Commercial pilots around the world are feeling the full effects of the COVID-19 pandemic. Aircraft operators are affected by the crisis and some are restructuring their operations, which can translate into fleet and pilot pool reductions. For some pilots, this may mean they’ll be assigned to another type of aircraft within the same company or will need to learn to fly a different type of aircraft with another employer. Here are some suggested steps for pilots starting fresh on an unfamiliar aircraft.
The best tips and advice will naturally come from pilots very familiar with the aircraft you will be flying. Instructors are very resourceful and will be able to point you in the direction of the right readings and tools to gain proficiency on your new aircraft. It’s their job to help and guide you through this process!
Once you’ve met with an instructor, this should be your starting point. If you don’t have regular access to a simulator or the actual aircraft you’ll get to fly, use a cockpit diagram to help you locate its many elements.
Being familiar with the cockpit is the first step towards learning and reviewing systems, checklists and procedures. This step is not to be underestimated. For example, if you are transitioning from a round-dial to a glass cockpit, you might have to get familiarized with a new way to scan instruments.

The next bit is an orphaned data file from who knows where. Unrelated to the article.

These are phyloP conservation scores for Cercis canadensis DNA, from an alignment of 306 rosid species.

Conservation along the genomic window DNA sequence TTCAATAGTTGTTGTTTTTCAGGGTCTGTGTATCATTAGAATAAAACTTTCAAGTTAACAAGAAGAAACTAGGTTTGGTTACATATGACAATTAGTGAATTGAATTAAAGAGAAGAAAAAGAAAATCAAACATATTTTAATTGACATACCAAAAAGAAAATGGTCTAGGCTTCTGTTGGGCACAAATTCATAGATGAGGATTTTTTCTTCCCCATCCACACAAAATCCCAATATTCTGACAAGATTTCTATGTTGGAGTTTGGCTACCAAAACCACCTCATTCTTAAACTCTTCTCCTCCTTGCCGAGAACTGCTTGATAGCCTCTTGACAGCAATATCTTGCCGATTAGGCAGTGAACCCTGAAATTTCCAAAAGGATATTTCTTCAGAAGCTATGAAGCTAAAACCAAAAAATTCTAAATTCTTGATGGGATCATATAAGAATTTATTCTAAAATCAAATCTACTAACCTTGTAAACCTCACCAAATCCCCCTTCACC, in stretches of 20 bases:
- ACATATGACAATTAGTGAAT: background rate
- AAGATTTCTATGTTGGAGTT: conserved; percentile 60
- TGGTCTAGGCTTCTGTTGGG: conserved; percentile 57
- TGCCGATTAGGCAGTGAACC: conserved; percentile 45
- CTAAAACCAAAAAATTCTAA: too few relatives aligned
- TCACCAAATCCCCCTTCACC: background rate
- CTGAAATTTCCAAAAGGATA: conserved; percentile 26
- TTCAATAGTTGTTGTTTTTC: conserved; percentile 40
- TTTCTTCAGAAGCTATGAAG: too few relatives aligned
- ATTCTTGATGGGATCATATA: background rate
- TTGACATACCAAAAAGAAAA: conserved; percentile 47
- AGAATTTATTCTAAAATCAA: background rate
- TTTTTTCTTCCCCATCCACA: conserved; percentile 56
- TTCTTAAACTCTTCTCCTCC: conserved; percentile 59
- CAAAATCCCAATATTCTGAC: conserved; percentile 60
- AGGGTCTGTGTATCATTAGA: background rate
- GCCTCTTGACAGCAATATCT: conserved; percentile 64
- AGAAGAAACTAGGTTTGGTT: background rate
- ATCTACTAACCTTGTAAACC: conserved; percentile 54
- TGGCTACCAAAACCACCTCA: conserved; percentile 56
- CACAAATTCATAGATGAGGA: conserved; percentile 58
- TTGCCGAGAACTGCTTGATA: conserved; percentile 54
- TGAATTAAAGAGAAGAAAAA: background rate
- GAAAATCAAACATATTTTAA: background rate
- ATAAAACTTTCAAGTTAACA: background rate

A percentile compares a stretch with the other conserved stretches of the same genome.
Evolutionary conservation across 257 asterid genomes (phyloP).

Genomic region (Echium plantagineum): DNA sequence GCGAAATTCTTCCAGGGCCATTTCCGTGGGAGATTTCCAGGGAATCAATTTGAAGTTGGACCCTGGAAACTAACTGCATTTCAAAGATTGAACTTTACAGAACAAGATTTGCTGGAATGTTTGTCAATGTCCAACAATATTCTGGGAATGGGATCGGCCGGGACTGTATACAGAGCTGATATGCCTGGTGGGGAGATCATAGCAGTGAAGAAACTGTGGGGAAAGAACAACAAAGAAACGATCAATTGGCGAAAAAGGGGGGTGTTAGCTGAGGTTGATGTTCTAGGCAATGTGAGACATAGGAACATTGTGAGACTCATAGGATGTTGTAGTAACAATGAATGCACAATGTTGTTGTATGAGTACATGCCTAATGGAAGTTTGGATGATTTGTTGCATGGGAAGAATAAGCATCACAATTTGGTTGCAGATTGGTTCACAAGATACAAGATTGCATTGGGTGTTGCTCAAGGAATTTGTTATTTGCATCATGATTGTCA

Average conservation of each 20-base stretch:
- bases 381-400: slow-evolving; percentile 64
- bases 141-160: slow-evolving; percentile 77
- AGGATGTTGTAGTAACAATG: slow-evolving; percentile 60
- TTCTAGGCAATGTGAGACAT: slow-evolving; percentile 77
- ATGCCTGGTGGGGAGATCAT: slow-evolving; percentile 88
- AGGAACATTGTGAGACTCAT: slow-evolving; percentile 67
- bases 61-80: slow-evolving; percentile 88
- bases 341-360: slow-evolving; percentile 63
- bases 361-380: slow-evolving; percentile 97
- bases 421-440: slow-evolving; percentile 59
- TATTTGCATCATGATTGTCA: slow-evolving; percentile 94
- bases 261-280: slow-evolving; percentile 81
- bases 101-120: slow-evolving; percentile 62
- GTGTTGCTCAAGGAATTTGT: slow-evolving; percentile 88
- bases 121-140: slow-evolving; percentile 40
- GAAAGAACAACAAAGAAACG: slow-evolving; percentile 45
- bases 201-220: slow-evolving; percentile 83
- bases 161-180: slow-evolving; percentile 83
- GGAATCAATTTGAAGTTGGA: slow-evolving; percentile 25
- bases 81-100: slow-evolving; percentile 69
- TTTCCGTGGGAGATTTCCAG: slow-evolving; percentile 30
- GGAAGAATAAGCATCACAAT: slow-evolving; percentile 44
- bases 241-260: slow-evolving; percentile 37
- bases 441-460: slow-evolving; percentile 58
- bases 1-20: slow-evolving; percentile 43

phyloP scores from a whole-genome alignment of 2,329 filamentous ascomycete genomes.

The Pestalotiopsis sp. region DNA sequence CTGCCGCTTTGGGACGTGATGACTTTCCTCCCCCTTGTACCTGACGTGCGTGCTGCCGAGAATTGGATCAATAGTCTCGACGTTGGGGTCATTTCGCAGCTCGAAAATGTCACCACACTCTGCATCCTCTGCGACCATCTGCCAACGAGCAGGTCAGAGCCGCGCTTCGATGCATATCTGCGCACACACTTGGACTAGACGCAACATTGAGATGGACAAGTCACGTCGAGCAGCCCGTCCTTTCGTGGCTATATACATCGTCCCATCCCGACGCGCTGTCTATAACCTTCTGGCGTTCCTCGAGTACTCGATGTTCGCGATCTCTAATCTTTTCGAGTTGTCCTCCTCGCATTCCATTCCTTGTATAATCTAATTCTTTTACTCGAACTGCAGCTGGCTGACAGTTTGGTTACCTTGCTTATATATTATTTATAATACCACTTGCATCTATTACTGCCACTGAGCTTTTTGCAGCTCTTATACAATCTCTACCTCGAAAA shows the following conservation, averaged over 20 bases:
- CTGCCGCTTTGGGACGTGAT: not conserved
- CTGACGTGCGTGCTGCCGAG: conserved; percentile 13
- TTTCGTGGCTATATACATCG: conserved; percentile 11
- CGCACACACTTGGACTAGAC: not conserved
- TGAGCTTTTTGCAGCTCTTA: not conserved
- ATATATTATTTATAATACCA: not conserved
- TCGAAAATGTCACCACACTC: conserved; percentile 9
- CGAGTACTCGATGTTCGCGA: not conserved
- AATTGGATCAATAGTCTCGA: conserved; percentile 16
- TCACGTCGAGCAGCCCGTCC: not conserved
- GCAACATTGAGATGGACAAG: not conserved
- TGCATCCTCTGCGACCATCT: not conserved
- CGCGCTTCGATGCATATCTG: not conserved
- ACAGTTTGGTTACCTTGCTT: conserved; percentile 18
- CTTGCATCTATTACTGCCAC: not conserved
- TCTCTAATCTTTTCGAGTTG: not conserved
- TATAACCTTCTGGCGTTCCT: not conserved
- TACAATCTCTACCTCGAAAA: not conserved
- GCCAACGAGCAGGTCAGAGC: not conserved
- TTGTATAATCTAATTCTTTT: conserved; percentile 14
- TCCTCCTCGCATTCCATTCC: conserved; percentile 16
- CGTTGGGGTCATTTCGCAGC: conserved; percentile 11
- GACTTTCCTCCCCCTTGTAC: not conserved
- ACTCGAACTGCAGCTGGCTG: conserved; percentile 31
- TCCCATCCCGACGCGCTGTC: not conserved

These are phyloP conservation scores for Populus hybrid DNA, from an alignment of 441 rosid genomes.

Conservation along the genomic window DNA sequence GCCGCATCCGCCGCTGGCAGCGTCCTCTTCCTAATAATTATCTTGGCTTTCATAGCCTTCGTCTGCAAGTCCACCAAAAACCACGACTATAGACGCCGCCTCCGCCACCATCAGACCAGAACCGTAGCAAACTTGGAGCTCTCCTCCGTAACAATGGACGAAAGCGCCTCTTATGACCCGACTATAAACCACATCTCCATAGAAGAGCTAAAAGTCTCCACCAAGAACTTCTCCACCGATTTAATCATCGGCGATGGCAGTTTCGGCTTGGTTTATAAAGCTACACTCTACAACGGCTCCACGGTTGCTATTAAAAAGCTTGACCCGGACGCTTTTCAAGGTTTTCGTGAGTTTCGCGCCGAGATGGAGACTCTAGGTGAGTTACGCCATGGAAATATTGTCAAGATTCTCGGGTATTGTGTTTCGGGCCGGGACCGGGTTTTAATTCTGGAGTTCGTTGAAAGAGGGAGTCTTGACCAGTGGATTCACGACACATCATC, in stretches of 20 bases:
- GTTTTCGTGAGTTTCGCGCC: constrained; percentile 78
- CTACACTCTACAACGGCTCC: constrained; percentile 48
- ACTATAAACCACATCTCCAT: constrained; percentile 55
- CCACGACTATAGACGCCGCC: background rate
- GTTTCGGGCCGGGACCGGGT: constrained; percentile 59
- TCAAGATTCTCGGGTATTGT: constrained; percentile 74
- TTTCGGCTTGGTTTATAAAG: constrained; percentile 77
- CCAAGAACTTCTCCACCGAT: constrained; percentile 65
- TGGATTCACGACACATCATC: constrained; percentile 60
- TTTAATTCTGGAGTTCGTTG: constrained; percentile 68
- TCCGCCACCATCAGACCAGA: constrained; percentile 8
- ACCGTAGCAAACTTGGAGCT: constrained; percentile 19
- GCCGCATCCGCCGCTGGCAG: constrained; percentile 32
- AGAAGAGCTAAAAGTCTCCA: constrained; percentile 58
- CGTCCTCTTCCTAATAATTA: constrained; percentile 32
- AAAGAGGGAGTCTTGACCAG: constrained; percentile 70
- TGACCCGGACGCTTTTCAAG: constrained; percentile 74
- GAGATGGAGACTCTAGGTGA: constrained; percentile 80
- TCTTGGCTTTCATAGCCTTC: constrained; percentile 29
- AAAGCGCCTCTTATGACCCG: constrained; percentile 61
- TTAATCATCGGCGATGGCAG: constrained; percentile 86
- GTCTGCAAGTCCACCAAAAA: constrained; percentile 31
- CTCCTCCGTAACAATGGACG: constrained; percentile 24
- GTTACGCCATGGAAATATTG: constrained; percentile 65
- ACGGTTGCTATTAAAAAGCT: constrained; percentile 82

Get familiar with the various speeds, the aircraft’s limitations and performance data, normal and emergency procedures as well as various checklist items. Take notes of elements you might not fully understand and discuss them with pilots and instructions experienced on type.
It is essential to be self-aware and know how comfortable you are with a new aircraft before you take it up for a ride. If you don’t feel entirely confident, keep studying and, if able, jump in a simulator session or flight with a pilot that is experienced on type. Learning how an unfamiliar aircraft operates is challenging but very rewarding and worth the effort once everything starts flowing again.
Get tips to respond to the question “What do I do now?”, a question many pilots are asking themselves right now as they face the reality that they may not fly for a while.
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